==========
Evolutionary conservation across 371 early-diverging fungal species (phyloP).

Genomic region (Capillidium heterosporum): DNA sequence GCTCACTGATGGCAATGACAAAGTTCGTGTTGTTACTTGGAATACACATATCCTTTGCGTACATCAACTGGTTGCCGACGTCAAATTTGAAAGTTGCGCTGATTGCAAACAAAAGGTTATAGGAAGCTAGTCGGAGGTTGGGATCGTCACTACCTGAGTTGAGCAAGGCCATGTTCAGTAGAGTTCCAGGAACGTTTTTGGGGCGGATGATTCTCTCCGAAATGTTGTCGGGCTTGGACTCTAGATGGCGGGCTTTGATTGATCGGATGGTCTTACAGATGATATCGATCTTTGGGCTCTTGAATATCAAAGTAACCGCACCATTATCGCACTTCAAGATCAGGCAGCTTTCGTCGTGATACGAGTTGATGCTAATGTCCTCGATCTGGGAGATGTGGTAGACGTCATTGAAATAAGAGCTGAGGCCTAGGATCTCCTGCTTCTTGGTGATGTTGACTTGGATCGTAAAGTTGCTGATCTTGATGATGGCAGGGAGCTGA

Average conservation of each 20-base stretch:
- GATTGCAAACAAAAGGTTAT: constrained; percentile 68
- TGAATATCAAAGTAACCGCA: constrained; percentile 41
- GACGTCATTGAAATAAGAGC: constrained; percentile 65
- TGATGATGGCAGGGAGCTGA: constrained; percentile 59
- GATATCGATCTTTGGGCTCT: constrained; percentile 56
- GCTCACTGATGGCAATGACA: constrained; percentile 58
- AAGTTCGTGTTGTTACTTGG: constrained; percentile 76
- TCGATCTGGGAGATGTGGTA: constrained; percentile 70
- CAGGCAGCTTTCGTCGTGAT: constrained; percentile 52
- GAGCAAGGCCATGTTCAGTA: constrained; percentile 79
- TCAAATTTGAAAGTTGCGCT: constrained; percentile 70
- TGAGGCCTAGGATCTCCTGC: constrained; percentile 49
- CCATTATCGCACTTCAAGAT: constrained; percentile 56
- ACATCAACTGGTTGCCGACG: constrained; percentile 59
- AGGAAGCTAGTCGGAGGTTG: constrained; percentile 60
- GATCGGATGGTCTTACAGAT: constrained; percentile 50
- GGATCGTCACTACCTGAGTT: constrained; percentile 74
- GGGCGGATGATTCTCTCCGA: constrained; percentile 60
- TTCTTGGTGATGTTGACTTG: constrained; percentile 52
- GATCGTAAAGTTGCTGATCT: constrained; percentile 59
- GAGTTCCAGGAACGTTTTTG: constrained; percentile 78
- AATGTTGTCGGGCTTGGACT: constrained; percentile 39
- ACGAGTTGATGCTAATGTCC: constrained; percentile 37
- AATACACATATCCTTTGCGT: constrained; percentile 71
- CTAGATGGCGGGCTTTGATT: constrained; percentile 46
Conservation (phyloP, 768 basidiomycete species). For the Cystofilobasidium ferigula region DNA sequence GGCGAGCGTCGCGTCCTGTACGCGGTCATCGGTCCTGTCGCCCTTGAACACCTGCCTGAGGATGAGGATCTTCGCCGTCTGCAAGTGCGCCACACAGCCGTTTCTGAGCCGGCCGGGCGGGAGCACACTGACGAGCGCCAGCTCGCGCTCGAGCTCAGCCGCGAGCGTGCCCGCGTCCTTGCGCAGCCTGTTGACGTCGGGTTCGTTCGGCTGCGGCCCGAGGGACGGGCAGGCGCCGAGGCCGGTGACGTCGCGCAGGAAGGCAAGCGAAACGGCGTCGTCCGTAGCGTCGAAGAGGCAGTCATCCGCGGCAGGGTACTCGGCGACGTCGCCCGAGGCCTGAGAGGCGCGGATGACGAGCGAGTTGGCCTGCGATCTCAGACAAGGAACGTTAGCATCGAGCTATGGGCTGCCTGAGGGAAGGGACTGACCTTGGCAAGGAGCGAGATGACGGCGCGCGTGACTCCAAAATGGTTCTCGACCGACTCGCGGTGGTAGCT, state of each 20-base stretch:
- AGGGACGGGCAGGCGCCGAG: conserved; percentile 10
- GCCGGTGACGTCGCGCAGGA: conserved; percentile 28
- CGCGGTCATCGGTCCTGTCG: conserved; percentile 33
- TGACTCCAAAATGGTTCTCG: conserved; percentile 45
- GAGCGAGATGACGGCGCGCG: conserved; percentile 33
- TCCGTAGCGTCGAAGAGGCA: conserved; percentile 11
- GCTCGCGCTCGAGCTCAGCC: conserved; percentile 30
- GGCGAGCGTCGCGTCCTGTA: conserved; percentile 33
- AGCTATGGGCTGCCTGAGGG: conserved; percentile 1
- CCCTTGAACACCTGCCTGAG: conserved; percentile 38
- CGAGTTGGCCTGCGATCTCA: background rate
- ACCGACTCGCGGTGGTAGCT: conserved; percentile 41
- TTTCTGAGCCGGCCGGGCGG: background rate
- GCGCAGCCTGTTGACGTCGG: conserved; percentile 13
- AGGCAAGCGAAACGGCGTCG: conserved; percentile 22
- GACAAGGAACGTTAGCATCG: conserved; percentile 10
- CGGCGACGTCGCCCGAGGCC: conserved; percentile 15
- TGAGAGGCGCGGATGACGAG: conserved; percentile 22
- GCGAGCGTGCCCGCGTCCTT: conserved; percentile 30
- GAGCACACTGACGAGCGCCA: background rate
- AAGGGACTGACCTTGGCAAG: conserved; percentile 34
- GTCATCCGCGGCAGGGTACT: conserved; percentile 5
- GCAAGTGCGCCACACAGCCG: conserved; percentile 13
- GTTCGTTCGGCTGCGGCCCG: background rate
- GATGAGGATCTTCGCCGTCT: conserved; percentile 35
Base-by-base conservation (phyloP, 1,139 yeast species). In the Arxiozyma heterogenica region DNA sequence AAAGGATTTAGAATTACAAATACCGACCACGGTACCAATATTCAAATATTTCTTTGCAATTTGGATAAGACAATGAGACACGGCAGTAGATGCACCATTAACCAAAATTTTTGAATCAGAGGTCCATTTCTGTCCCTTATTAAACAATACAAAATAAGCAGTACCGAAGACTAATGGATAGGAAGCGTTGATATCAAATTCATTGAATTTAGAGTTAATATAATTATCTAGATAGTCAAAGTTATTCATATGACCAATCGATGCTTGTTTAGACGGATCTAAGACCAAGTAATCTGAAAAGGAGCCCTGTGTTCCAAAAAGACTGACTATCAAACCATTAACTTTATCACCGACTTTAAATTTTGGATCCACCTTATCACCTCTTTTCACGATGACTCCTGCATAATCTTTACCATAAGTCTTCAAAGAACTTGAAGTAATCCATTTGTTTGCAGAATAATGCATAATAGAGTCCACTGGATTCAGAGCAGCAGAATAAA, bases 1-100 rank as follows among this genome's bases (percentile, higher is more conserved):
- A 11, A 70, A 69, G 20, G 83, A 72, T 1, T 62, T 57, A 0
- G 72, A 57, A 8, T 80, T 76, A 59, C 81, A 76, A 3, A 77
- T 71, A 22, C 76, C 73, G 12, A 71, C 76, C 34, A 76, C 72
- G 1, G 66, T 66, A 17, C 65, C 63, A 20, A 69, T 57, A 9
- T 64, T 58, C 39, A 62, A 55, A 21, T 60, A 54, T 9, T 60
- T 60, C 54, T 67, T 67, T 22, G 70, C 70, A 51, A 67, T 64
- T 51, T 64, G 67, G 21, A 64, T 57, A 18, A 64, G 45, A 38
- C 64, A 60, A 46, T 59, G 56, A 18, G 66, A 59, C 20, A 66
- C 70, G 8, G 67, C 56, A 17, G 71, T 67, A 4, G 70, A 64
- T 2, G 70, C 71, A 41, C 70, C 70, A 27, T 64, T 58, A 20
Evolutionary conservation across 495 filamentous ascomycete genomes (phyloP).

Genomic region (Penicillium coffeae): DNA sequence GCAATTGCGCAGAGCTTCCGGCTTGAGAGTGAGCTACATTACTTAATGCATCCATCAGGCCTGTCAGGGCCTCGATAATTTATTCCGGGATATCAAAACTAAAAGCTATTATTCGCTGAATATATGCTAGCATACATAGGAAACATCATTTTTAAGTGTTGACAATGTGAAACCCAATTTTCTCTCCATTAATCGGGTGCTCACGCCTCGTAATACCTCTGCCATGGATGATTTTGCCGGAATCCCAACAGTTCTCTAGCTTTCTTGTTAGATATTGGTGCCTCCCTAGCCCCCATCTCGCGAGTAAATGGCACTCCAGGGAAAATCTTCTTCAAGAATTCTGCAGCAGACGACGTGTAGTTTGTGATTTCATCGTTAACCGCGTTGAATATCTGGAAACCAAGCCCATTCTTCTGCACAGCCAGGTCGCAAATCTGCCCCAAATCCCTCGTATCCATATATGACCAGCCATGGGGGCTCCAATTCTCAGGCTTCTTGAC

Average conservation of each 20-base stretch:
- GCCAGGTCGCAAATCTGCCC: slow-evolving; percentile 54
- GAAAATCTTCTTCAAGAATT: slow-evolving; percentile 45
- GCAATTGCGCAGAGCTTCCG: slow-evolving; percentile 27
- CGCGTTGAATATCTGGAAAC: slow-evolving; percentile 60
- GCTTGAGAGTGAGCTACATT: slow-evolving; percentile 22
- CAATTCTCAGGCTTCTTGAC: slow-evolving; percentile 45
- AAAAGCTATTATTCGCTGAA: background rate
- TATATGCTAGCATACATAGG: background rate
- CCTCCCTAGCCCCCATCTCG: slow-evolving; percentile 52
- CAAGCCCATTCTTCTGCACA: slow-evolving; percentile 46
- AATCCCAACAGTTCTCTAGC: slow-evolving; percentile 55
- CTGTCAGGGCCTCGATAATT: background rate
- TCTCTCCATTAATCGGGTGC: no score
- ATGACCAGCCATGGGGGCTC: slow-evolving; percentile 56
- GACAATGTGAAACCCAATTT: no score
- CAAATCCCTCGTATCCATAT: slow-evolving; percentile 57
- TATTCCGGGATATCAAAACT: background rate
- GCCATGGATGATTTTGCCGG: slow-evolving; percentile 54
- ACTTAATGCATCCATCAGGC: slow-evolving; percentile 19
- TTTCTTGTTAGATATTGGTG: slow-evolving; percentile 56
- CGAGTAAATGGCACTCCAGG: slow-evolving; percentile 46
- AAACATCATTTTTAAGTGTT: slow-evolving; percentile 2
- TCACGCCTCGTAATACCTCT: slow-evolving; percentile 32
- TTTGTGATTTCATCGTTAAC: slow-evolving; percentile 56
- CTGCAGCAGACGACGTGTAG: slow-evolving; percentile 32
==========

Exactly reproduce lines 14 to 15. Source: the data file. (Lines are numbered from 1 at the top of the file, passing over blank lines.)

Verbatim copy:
- TCAAATTTGAAAGTTGCGCT: constrained; percentile 70
- TGAGGCCTAGGATCTCCTGC: constrained; percentile 49